Watchers of the US-China IP conflict are starting to yawn, because the president's trade policy agenda 2006 written by Robert J. Portman, US Trade representative, March 1st, provided nothing new about the conflict between the US over intellectual property protection in China.
"Intellectual property theft, counterfeiting, and copyright infringement in China continue to be a source of serious concern for the Administration. Chinese officials have made some progress to protect intellectual property, but the United States will continue to work with the Chinese government to demonstrate more reliable and consistent progress in this area."
No targets, no deadlines, no nothing.
Read here the document.
And the relevant passage in the Trade report itself is a good overview of the last four years, but it does not reveal anything new:
China has undertaken substantial efforts to implement its commitment to overhaul its legal regime to ensure the protection of intellectual property rights in accordance with the WTO's Agreement on Trade-Related Aspects of Intellectual Property Rights (TRIPS Agreement). While the United States continues to work with China in some problem areas, China has done a relatively good job of overhauling its legal regime. However, China has been much less succesful in enforcing its laws and regulations and ensuring the effective IPR enforcement required by the TRIPS Agreement. With most in U.S. industry reporting no significant reduction in IPR infringement levels in 2005, IPR enforcement remains problematic. Counterfeiting and piracy in China remains at epidemic levels and cause serious economic harm to U.S. businesses in virtually every sector of the economy.
The Administration places the highest priority on imporving IPR enforcement in China. Building on its engagement with China at the April 2004 JCCT meeting, the United States took several aggressive steps in 2005 in an effort to obtain meaningful progress. First, the United States conducted an out-of-cycle review under the Special 301 provisions of U.S. trade law, which involved a systematic evaluation of China's entire IPR enforcement regime, supported by submissions from U.S. manufacturers and businesses to document IPR infringement to the extent possible. At the conclusion of this review in April 2005, the Administration elevated China to the Special 301 "Priority Watch"list and set forth a comprehensive strategy for addressing China's ineffective IPR enforcement regime, which included the possible use of WTO mechanisms, as appropriate. The United States immediately began to pursue this strategy during the period prior to the July 2005 JCCT meeting, as the United States sought to strengthen the commitments that China had made at the April 2004 JCCT meeting and to obtain China's commitment for greater involvement of ifts police authorities in IPR enforcement matters.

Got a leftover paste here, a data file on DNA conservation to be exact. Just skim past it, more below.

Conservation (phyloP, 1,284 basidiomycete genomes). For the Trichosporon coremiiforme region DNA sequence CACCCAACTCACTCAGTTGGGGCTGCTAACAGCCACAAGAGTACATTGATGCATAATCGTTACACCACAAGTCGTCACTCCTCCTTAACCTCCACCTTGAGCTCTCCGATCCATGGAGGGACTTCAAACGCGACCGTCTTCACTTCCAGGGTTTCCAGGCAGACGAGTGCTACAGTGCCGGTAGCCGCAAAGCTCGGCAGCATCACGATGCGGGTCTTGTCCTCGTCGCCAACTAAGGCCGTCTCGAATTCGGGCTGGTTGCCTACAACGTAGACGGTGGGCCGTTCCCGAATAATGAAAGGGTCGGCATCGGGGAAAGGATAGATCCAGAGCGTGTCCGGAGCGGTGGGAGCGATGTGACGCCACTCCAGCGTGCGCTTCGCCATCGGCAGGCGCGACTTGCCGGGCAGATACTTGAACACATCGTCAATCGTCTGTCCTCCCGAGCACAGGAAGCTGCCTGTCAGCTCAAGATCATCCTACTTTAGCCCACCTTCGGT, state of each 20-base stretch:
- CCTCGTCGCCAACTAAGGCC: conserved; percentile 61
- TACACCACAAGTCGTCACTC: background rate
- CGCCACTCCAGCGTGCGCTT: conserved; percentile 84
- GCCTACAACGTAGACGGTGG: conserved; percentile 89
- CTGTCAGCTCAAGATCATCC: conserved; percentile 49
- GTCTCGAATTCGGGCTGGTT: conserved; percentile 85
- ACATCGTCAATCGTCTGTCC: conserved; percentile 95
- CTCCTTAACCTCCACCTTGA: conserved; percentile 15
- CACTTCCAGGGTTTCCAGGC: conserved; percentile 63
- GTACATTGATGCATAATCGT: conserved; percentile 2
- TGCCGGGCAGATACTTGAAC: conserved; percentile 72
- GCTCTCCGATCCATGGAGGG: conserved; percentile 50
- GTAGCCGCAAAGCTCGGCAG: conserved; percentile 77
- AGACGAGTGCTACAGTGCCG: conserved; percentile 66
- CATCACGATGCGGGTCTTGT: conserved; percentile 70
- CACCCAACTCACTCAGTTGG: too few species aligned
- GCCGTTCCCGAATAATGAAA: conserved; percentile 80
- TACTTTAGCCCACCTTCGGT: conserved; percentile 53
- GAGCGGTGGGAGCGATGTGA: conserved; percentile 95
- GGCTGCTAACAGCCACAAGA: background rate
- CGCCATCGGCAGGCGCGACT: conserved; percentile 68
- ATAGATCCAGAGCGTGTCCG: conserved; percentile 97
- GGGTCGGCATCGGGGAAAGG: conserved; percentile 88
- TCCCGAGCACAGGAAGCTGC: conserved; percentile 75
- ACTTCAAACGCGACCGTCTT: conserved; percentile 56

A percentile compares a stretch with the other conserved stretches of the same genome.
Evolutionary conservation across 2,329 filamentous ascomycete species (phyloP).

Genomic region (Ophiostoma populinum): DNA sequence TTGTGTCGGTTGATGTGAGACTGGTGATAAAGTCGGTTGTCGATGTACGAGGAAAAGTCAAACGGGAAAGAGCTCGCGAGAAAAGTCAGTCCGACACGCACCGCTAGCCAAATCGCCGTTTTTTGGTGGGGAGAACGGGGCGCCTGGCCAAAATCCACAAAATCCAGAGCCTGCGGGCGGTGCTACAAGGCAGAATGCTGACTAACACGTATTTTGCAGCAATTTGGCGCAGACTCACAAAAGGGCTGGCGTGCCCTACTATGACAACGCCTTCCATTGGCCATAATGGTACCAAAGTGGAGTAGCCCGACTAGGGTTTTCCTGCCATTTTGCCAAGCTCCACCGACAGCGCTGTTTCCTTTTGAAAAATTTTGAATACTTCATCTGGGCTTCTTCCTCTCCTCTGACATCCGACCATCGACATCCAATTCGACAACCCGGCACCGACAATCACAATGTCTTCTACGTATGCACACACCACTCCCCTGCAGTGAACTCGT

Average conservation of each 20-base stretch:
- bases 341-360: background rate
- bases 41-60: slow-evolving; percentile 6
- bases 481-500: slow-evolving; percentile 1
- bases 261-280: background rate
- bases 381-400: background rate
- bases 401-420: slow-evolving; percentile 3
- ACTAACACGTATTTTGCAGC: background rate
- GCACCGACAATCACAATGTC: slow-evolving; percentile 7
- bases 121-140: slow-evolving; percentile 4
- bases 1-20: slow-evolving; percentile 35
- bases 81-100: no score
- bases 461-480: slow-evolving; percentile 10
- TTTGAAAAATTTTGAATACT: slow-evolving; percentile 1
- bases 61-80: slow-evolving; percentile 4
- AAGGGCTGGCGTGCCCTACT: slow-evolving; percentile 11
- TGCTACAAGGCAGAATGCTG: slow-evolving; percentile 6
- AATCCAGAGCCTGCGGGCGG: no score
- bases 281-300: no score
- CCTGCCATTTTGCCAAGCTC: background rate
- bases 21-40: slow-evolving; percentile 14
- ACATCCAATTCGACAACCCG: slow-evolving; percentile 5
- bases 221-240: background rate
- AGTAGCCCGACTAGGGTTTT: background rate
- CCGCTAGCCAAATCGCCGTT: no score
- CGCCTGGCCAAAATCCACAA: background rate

China subsequently agreed to take a series of specific actions designed to increase criminial prosecutions of IPR violators, improve enforcement at the border, counter piracy of movies, audio-visual products and software, address Internet-related piracy and assist small- and medium-sized U.S. companies experiencing China-related IPR problems, among other things. Becuase lack of transparancy on IPR infringement levels and enforcement activities in China has hampered the United States'ability to assess the effectiveness of China's efforts to improve IPR enforcement since the April 2004 JCCT meeting, the United States also submitted a request to Chinaunder Article 63.3 of the TRIPS Agreement in October 2005. The United States' request, made in conjunction with similar requests by Japan and Switzerland, seeks detailed information from China on its IPR enforcement efforts over the last four years. China's response to these requests, anticipated in early 2006, will help the United States to further evaluate whether China is taking all necessary steps to address the rampant IPR infringement found throughout China.
The United States is committed to working constructively with China to significantly reduce IPR infringement levels in China and continues to devote extra staff and resources, both in Washington and in Beijing, to address the many aspects of this problem. At the same time, the United States remains prepared to take whatever action is necessary and appropriate to ensure that China develops and implements an effective system of IPR enforcement, as required by the TRIPS Agreement."
Read the report pages 173 and174 here.
China reacted March, 2nd: "Should there be disputes or problems in the economic and trade area, or in the area of intellectual property right protection, we hope to appropriately solve them through an attitude of equality, development and cooperation," Chinese Foreign Ministry spokesman Qin Gang said at a regular press briefing stressing not to politize the bilateral trade issues with the US. Read the TMCNet article here.
with a here